Community colleges serve multiple purposes. Because of their accessibility and low cost they educate students who are older and poorer than the average college student. They also exist for community development and work training purposes. And yet, it turns out some apparently some 80 percent of community college students want to be regular college students.

According to an article by Lily Altavena in the New York Times:

As many as four out of five community college students in the United States want to transfer to a four-year institution so they can obtain a bachelor’s degree, according to a report released Thursday by the College Board.

The report, on the challenges facing students who transfer from two-year public colleges to four-year institutions, also found that two of every five undergraduates in the United States is enrolled in a community college.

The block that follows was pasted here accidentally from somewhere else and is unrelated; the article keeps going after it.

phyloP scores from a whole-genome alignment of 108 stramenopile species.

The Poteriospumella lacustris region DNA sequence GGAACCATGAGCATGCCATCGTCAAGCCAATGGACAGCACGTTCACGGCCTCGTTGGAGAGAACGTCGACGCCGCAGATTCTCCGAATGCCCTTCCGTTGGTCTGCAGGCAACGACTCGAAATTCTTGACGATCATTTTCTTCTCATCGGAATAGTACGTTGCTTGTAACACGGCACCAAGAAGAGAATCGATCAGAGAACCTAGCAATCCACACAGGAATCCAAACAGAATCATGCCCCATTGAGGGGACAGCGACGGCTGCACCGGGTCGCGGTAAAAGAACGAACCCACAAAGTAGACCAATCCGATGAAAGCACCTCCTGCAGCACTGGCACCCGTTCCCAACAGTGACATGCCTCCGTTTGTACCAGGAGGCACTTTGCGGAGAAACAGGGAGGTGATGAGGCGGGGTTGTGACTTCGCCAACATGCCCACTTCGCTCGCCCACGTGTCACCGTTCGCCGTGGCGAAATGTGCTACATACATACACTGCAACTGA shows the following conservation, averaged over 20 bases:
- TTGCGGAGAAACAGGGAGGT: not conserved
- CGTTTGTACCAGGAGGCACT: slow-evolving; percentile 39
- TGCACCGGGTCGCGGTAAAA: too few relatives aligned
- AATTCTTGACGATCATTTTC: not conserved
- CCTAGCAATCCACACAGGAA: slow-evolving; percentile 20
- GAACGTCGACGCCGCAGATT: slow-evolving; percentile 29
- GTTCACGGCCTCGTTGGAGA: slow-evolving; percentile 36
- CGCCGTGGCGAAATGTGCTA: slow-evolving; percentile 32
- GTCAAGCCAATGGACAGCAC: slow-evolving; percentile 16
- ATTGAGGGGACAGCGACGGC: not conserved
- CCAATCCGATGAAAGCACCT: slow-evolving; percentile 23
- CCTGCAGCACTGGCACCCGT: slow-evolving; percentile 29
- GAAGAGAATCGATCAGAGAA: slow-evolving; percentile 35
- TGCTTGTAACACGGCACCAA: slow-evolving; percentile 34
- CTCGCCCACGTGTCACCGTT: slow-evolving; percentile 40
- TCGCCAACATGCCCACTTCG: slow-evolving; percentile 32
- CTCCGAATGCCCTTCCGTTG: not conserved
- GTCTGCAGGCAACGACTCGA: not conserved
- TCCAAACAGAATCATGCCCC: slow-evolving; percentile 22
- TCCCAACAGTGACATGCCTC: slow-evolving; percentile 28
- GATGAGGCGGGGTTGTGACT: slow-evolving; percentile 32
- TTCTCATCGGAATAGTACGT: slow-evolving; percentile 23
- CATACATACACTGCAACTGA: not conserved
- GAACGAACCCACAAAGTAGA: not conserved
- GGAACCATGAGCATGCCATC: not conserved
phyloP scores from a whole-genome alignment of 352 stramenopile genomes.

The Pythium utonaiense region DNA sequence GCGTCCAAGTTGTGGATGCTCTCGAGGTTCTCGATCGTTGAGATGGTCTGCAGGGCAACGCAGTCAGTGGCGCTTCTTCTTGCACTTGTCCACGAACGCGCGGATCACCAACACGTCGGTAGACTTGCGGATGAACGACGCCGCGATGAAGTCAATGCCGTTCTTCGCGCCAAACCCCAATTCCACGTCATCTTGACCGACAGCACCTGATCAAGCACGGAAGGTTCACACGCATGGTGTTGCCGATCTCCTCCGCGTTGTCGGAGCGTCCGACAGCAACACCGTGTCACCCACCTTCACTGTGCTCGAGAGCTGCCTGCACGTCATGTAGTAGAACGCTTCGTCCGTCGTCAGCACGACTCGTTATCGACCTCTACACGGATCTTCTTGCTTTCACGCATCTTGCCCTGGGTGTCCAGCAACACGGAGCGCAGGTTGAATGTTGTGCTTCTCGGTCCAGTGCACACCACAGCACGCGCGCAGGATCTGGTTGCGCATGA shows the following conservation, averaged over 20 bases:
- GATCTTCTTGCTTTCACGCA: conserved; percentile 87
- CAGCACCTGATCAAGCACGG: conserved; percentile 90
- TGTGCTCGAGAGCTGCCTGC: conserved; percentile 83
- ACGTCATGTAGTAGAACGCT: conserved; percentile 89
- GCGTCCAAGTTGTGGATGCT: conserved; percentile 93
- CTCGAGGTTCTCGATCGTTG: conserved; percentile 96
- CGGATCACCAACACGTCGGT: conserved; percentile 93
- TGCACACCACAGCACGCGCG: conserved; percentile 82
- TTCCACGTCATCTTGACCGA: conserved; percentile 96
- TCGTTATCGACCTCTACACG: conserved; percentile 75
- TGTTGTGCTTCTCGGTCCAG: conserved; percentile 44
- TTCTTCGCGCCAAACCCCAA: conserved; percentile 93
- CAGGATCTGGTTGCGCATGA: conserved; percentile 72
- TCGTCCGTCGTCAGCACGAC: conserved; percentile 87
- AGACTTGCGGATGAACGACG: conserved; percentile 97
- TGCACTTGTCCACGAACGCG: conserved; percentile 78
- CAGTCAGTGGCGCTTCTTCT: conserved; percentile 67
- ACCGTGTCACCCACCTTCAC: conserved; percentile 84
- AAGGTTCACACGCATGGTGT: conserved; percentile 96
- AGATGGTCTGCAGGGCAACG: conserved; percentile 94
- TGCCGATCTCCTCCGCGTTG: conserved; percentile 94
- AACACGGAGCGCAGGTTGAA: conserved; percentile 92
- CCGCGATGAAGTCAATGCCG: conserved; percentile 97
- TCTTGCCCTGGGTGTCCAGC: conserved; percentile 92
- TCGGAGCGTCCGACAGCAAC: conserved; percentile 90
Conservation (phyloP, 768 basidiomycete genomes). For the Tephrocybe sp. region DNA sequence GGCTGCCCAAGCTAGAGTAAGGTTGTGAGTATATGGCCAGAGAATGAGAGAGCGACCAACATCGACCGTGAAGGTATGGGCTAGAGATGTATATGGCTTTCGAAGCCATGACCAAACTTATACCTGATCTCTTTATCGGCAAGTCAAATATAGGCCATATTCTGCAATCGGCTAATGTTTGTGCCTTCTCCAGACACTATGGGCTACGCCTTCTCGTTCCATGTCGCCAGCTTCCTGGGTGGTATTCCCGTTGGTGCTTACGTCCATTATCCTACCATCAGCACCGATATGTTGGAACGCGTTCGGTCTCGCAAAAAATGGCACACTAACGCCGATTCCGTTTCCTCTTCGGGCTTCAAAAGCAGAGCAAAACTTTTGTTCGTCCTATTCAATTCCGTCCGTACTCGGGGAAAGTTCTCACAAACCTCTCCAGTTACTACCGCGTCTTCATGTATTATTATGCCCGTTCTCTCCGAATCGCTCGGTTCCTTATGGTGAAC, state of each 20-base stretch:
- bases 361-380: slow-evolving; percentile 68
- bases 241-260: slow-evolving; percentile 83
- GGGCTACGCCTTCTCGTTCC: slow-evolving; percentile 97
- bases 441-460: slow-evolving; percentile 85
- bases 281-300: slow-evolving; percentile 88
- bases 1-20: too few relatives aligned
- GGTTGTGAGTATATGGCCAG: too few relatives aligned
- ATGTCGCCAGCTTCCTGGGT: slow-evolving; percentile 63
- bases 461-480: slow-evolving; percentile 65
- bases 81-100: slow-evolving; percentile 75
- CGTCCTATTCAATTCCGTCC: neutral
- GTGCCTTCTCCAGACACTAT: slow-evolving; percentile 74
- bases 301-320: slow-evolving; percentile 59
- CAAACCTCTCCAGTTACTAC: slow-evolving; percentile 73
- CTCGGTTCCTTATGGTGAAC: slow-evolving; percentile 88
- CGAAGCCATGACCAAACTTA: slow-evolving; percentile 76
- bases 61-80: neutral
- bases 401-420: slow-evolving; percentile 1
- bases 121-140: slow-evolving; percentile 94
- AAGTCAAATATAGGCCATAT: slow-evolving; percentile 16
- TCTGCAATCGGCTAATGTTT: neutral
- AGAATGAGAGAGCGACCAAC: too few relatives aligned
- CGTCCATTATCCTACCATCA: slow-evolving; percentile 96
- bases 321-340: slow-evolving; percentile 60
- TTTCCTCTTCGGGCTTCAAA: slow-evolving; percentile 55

So there are a lot of people in community colleges, and most of them want to get out. The problem, according to the report, is that actually successfully transferring to a four-year college is pretty difficult.

While the recession has led many students to attend community colleges, which are cheaper, traditional colleges often don’t know how to transfer community college students in.

Transfer students from other traditional colleges have usual completed general education requirements by the time they’ve reached their junior year, the requirements for community colleges are different and transfer students from such institutions arrive unprepared; they haven’t completed the necessary courses. This means that they might not be able to complete their bachelor’s degrees on time.

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Daniel Luzer is the news editor at Governing Magazine and former web editor of the Washington Monthly. Find him on Twitter: @Daniel_Luzer